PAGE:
The city is inching forward with a plan to expand the Park Slope Historic District, an area its backers say faces real threats if protections are not secured.
The Landmarks Preservation Commission will meet with expansion supporters on Feb. 23 to discuss its progress. So far, agency spokesperson Elizabeth de Bourbon said,the commission has done a preliminary survey of buildings that could be included in a first phase of an extension.
Under a plan proposed by the Park Slope Civic Council, the historic district would grow significantly, encompassing thousands of buildings in an area bounded by Flatbush Avenue, Prospect Park West, 15th Street, and Fifth Avenue. The current district includes 1,975 buildings.
Because the proposed area is so large, the civic is asking Landmarks to approach the expansion in stages, with the first 1,350 buildings bordered by Flatbush, Prospect Park West, Seventh Avenue, 15th Street, and parts ofUnion Street and Fifth Avenue. The second phase includes 2000 buildings east of Fifth Avenue, and the third, east of Fourth Avenue between Flatbush and 15th Street. Landmarks said it has yet to delineate boundaries for any of the phases.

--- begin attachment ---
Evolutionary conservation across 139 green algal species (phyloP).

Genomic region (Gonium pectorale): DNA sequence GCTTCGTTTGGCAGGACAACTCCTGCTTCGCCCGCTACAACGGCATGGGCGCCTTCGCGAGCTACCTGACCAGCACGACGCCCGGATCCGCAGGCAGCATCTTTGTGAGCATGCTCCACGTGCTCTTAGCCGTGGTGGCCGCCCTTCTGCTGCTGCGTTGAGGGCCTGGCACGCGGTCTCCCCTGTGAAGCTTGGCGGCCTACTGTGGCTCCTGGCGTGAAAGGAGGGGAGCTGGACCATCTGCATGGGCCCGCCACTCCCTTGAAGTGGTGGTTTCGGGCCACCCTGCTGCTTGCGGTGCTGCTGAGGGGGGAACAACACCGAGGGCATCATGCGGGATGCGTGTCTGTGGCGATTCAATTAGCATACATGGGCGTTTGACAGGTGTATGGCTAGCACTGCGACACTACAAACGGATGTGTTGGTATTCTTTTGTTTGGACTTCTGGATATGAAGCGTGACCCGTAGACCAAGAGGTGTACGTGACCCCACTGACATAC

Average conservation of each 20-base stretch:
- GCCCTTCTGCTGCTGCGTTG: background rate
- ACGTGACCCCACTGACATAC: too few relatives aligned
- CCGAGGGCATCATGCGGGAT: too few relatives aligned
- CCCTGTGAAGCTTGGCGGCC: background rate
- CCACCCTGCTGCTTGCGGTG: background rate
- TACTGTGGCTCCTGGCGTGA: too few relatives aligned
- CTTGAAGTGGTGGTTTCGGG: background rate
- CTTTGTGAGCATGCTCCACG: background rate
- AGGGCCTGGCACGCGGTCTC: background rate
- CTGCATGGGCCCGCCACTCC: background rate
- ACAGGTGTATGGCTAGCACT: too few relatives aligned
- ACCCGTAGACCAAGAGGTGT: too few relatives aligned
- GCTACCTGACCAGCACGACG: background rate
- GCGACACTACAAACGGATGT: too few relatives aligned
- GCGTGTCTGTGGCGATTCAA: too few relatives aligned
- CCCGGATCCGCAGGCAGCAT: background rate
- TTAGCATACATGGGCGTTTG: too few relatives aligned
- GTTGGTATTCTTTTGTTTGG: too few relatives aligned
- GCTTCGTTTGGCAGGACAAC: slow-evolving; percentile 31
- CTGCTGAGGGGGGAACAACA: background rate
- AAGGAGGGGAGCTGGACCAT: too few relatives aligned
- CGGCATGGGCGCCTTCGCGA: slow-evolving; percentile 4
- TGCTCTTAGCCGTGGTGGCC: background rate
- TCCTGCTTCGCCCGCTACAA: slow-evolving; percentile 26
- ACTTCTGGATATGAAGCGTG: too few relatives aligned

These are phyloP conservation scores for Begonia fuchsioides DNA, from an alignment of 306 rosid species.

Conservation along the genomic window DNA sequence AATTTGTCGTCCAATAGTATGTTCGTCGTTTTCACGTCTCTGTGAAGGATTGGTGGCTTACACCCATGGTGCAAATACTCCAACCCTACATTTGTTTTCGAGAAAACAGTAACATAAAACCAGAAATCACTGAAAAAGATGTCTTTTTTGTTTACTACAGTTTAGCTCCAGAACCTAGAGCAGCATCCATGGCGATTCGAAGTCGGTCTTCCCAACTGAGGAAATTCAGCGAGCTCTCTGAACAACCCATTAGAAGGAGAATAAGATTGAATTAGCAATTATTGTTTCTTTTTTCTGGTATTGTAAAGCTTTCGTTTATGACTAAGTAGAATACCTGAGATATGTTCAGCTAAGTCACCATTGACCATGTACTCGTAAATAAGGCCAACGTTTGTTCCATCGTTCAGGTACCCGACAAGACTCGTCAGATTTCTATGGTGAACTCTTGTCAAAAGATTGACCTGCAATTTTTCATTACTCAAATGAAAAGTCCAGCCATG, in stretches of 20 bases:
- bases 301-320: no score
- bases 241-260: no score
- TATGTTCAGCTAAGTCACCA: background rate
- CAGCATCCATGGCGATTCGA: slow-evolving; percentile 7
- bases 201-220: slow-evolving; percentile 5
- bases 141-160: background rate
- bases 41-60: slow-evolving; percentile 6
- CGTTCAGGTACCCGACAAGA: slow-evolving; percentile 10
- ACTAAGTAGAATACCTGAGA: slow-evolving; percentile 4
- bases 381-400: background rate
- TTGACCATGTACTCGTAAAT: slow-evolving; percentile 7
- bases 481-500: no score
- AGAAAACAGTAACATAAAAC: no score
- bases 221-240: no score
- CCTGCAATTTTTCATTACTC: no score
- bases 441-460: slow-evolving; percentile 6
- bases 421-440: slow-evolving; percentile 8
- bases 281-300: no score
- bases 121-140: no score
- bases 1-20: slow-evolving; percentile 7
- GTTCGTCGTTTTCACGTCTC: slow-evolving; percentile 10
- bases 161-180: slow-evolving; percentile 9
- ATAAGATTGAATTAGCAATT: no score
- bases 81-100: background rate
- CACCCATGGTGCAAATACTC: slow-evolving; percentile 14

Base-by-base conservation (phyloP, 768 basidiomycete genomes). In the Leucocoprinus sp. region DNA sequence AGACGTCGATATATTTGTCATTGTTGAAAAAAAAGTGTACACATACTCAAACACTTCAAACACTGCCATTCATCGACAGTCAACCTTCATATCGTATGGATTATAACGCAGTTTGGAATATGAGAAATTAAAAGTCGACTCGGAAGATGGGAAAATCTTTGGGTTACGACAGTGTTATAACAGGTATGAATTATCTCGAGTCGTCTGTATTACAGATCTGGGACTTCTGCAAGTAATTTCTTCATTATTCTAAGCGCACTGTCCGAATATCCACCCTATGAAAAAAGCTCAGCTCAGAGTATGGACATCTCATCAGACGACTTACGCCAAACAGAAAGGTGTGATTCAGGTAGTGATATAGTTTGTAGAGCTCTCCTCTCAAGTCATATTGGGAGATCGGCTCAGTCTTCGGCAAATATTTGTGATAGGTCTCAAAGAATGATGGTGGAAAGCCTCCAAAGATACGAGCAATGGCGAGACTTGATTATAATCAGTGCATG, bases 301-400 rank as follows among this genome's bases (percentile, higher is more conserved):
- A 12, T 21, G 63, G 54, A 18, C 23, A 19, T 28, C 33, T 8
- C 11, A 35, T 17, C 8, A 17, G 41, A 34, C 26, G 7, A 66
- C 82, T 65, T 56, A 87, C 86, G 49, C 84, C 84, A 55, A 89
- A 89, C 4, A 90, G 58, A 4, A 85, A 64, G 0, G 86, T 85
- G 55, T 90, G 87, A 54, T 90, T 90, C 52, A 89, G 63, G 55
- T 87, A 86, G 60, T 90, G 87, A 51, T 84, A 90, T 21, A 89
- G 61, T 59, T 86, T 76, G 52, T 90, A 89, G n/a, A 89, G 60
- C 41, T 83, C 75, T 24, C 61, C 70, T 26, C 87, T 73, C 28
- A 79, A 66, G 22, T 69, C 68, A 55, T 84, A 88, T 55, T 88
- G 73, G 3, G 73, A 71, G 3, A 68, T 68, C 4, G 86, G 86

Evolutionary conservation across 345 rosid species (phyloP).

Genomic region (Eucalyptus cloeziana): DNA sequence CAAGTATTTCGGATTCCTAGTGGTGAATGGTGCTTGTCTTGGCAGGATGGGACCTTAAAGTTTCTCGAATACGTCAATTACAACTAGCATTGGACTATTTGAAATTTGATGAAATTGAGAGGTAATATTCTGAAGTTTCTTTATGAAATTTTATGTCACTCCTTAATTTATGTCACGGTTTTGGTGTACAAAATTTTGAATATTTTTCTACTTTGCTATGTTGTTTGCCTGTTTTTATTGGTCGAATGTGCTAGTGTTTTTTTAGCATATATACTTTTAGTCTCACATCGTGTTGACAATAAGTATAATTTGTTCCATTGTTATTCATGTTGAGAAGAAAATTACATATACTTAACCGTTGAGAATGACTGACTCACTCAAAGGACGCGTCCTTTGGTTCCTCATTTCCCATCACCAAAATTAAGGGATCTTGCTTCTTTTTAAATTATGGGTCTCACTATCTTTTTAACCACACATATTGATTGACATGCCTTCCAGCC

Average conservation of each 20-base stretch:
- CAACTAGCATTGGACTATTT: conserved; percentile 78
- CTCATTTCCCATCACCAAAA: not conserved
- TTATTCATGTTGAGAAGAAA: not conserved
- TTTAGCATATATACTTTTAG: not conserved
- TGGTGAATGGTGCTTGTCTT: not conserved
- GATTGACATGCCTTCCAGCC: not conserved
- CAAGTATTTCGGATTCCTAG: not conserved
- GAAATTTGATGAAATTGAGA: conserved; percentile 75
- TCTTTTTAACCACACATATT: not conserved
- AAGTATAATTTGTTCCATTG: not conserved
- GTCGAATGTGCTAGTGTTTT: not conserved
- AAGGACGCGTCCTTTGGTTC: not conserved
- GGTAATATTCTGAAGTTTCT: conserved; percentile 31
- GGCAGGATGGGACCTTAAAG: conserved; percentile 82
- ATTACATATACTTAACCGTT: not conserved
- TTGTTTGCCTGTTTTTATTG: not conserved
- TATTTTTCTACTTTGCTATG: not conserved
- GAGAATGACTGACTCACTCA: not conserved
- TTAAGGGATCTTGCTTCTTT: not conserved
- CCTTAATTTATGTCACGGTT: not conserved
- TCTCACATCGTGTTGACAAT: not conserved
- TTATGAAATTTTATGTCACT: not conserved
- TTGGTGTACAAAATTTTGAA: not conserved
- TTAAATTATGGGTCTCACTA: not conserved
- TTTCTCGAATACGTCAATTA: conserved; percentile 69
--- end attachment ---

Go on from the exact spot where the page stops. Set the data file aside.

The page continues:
“The reason we’re looking at an extension in phases as opposed to all 4,000 buildings we’ve been asked to include in a district is that we’ll be able to move forward with districts elsewhere in the city,” de Bourbon said. “Otherwise, we’d have to devote almost all of our resources to this neighborhood. We have to weigh this extension against all of our other priorities,” she said.
Since 2003, Landmarks has designated 21 historic districts and three district extensions, the most since the Lindsay Administration.“We know there is a great deal of demand for them and we are trying to balance the needs of all the neighborhoods,” de Bourbon said.
Peter Bray, a trustee of the civic council who has been working on the proposal, said the hope is that Landmarks ultimately embraces the entirety of the civic’s proposal. The civic, which has unanimously backed the expansion argues that without the district, buildings of historic import could face the wrecking ball during the next wave of development.
Securing landmark status for the first phase could take up to three years, according to Bray, and there is an expected five year gap between the other phases. The civic is hoping to engender support for the initiative, which could prove challenging, as renovations in a landmarked property add layers of bureaucratic red tape for homeowners, and can often be more costly.